Posted by: ayac | September 30, 2014


Δασύπους (literally “hairy-foot”) was an Ancient Greek word for “hare”, or maybe a particular kind of hare. As a loanword in Latin, dasypus is hardly used except a few times by Pliny in his Natural History, where he apparently uses it to mean “rabbit”.

In the 1570s, Francisco Hernández made a Spanish translation and commentary of Pliny’s Natural History, which is apparently where he picked up Pliny’s idiosyncratic usage of dasypus, and also wrote his own Natural History of New Spain, which became an important source of information on the plants and animals of the New World for European naturalists.

The Natural History of New Spain (quotes from the 1651 edition) lists almost everything under its Nahuatl name with a literal Latin gloss following, even for things that were already known in Europe (e.g. De MAZAME, ſeu Ceruis “Of the mazame, or deer”), or that weren’t even native to any Nahuatl-speaking region (for llama, it has PELON ICHIATL OQVITLI [sic] / Ouis PeruanaPelonichcatl oquichtli, [male] Peruvian sheep”; neither llamas nor sheep are native to where Nahuatl is spoken).

One of the sources Hernández relied on was the General History of the Things of New Spain, though he apparently used a Spanish version rather than the Nahuatl version. In the description of armadillos (Bk. 11, Ch. 3, Par. 4), the Nahuatl side of the Florentine Codex version says this:

¶Aiotvchtli: quauhtlanemj, quauhtla chane: iuhqujn qujtvznequi. Aiotl tvchin. Injc mjtva Aiotochi: vel iuhqujn tvchin itzontecon, nacazvivitztic, nacazpapatlachtic, tentetepontic. Auh injma, injicxi: vel iuhqujn tvchin, tapalcaio: injtapalcaio, iuhqujn aiotl itapalcaio.

Ayotochtli: It lives in the forest; it is a forest dweller. Thus [its name] means “turtle rabbit”. It is called “ayotochin” because [its head] is just like a rabbit’s head: it has pointed, flat ears and a stubby muzzle. And its legs are just like a rabbit[‘s]. It has a shell; its shell is like a turtle’s shell.

Which seems to be an accurate explanation of the etymology of the name ayotochtli/ayotochin. But the Spanish side has something different:

¶Ay vn anjmalejo enesta tierra que se llama aiotochtli; que qujere dezia; conejo como calabaça. Es todo armado de conchas, es del tamaño de vn conejo. Las conchas conque esta armado parecen pedaços de cascos de calabaças muy duros, y rescios.

There is a creature in this land that is called ayotochtli, which means “gourd-like rabbit”. It is entirely armored with shells; it is the size of a rabbit. The shells with which it is armored resemble pieces of shells of gourds, very hard and strong.

This shows confusion between the words ayotl “turtle” and ayohtli “squash”, due to the lack of attention paid to the saltillo (h), which was normally omitted in writing (ayotli). This is probably where Hernández got his Latin gloss for ayotochtli: Daſypus cucurbitinus “gourd-like rabbit”.

Linnaeus included armadillos in the sixth edition (1748) of Systema Naturae under the name Dasypus, which must be a shortening of Hernández’s Dasypus cucurbitinus. This was probably made possible by the fact that dasypus was such an obscure word, and probably wouldn’t have happened if Hernández had glossed ayotochtli as cuniculus cucurbitinus instead.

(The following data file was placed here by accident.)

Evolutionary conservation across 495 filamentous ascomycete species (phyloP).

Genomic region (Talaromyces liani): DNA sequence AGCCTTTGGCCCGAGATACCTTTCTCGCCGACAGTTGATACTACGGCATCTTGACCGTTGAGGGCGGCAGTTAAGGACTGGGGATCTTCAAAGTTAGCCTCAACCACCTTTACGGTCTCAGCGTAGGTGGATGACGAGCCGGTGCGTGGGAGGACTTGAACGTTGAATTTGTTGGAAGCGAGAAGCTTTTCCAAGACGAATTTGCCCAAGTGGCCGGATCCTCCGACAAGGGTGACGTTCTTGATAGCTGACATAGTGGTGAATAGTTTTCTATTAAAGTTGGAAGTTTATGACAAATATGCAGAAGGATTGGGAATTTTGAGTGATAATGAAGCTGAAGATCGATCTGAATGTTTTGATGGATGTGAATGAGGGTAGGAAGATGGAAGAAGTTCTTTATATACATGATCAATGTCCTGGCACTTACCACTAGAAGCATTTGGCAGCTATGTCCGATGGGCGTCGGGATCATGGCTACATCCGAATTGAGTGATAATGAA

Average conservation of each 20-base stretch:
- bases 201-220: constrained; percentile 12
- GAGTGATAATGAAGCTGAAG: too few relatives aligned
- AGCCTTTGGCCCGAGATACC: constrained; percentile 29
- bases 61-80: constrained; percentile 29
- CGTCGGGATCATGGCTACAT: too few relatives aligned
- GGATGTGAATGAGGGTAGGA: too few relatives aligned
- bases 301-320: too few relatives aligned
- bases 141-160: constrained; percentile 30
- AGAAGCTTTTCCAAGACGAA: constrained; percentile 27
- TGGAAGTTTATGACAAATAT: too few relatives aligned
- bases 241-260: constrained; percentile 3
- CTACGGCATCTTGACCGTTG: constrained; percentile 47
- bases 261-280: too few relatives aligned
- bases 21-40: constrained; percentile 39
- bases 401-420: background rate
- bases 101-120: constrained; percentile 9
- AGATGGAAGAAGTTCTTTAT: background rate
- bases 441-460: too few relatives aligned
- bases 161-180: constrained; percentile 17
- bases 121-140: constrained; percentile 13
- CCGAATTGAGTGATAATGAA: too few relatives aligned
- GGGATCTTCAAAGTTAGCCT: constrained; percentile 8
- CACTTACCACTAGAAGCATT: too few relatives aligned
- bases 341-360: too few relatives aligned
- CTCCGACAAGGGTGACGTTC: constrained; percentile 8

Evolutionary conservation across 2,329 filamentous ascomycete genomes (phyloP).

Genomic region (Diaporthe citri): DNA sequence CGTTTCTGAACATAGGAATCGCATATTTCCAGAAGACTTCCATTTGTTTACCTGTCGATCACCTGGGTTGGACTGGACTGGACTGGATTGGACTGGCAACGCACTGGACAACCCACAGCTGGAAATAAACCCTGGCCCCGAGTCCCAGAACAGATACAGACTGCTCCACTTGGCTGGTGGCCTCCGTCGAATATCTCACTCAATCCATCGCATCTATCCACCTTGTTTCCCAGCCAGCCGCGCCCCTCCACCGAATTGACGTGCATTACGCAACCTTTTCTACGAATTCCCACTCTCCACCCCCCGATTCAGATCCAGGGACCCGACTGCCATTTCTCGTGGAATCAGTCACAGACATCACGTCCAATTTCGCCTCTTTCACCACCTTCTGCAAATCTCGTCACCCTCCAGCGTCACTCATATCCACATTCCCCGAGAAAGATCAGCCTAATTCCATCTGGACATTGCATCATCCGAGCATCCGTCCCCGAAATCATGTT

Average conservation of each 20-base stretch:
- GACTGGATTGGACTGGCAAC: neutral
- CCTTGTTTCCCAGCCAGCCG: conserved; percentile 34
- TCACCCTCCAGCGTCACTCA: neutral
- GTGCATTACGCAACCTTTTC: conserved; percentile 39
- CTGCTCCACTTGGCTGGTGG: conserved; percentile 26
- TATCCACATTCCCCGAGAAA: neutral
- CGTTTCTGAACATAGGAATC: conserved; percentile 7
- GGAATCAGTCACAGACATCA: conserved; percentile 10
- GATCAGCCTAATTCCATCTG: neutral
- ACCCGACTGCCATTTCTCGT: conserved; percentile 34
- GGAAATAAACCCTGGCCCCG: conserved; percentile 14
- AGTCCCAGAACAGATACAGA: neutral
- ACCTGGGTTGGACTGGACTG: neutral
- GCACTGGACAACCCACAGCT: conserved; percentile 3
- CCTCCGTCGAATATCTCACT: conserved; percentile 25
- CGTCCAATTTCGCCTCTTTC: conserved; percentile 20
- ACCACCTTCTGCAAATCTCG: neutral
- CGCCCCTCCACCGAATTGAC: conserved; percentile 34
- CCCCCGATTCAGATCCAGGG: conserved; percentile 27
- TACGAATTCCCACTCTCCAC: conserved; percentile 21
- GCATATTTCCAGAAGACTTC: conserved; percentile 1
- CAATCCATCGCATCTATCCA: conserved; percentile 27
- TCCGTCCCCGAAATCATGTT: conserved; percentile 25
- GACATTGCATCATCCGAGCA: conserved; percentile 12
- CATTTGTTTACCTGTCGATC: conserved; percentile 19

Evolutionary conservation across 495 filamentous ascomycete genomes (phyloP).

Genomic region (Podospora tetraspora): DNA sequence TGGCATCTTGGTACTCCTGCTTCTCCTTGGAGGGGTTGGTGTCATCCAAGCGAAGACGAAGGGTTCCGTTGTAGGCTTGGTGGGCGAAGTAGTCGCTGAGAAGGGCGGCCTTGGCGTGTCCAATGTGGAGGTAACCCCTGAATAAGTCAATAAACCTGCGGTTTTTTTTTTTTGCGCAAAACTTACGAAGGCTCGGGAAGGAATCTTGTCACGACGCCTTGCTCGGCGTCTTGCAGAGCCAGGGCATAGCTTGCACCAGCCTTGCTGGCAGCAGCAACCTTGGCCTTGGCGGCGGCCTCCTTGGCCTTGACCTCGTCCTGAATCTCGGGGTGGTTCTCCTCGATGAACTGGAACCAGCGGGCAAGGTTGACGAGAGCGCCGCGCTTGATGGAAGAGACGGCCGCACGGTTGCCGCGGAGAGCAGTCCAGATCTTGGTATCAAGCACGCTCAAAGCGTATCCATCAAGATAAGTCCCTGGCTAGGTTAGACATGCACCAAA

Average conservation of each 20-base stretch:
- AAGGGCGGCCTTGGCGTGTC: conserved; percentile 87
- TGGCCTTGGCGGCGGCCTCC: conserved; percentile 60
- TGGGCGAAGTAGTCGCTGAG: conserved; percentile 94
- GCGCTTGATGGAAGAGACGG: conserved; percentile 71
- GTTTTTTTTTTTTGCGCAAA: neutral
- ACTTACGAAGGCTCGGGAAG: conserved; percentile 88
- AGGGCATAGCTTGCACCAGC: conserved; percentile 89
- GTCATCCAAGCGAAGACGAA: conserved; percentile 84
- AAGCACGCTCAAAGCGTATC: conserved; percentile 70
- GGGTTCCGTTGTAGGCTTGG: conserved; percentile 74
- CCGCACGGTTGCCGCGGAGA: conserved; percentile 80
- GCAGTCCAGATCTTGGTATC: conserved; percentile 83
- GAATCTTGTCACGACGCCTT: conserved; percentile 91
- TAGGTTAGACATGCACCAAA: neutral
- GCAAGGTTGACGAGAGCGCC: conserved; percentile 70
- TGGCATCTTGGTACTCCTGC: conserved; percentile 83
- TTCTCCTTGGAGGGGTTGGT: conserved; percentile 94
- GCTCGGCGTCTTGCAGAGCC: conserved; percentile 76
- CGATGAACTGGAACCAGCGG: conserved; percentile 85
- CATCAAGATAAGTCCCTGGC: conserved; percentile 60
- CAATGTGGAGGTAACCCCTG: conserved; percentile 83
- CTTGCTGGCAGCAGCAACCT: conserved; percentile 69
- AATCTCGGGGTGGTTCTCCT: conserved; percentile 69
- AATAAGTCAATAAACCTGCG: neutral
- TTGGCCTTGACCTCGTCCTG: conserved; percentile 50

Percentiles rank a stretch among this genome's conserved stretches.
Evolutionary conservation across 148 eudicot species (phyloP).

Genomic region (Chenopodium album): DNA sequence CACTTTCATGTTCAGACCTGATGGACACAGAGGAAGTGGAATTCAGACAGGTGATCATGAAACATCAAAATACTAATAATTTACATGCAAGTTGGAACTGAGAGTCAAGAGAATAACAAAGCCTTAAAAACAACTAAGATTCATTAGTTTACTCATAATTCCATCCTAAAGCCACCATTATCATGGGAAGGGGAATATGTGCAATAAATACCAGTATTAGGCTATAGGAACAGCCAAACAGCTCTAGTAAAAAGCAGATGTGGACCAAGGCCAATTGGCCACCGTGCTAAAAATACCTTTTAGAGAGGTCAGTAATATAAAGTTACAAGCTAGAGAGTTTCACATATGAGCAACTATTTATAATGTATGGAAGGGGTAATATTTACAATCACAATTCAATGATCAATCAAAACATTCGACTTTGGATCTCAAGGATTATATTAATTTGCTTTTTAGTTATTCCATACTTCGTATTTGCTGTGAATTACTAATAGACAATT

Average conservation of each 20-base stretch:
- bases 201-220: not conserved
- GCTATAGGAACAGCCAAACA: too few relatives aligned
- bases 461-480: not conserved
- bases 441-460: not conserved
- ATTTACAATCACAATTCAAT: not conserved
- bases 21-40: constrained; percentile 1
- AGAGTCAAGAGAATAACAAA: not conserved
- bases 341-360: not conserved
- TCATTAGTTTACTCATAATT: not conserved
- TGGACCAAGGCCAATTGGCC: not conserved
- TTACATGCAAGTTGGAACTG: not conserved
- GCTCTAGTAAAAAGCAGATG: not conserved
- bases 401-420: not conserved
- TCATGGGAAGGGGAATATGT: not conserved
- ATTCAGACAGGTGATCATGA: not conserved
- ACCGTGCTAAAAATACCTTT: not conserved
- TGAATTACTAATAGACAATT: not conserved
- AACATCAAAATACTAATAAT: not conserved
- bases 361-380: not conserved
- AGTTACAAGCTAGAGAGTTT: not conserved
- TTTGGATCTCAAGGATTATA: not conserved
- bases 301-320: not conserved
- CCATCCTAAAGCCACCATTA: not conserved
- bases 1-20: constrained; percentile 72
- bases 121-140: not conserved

Dasypus is now the scientific name of a genus of armadillos, and has also been adopted by Esperantists as dazipo. And people generally don’t seem to know why it’s called that. A lot of people think etymology consists simply of identifying Latin or Greek roots: Dasypus comes from Greek δασύς “hairy” and πούς “foot”, so the genus must have been called that because armadillos have hairy feet. For example, here’s what John A. Sealander and Gary A. Heidt say in Arkansas Mammals: Their Natural History, Classification, and Distribution (1990):

Dasypus comes from a combination of two Greek words, dasy, meaning “hairy,” and pus, meaning “foot.” The translation of “hairy foot” does not apply. It has been speculated that Linnaeus may have meant thick-footed or rough-footed.

Similar things can be found in various other books and on the internet. Another widespread claim seems to have originated in The Amazing Armadillo: Geography of a Folk Critter (1984) by Larry L. Smith and Robin W. Doughty:

This strange-looking mammal puzzled Swedish botanist Carolus Linnaeus (1707–1778), who, in 1758, coined Dasypus as its generic name. This term is derived from the Greek word for “hare” or “rabbit,” and reflects that great scholar’s attempt to Latinize the Aztec name for the armadillo, azotochtli [sic], meaning “tortoise or turtle-rabbit.”

This is slightly better informed, in that they know that dasypus is an actual Greek word meaning “hare” and not just a combination of two roots, and have made the connection between the name of the genus and the Nahuatl word. But it attributes the translation to Linnaeus himself, who I doubt knew any Nahuatl, and even if he had, it would have been a very strange translation for a supposedly great scholar to produce. Google won’t let me see who or what they cite for this claim; I’d like to know whether the misspelling of ayotochtli as azotochtli originated with them or with their source. It’s a misspelling that has been faithfully preserved by those even further down the chain from reality, like the website Armadillo Online!:

From Dasypodis, Greek for “turtle-rabbit”; Linnaeus did not like the Aztec name, Azotochtli, and so used a Greek equivalent to name the family.

Greek for “turtle-rabbit”.


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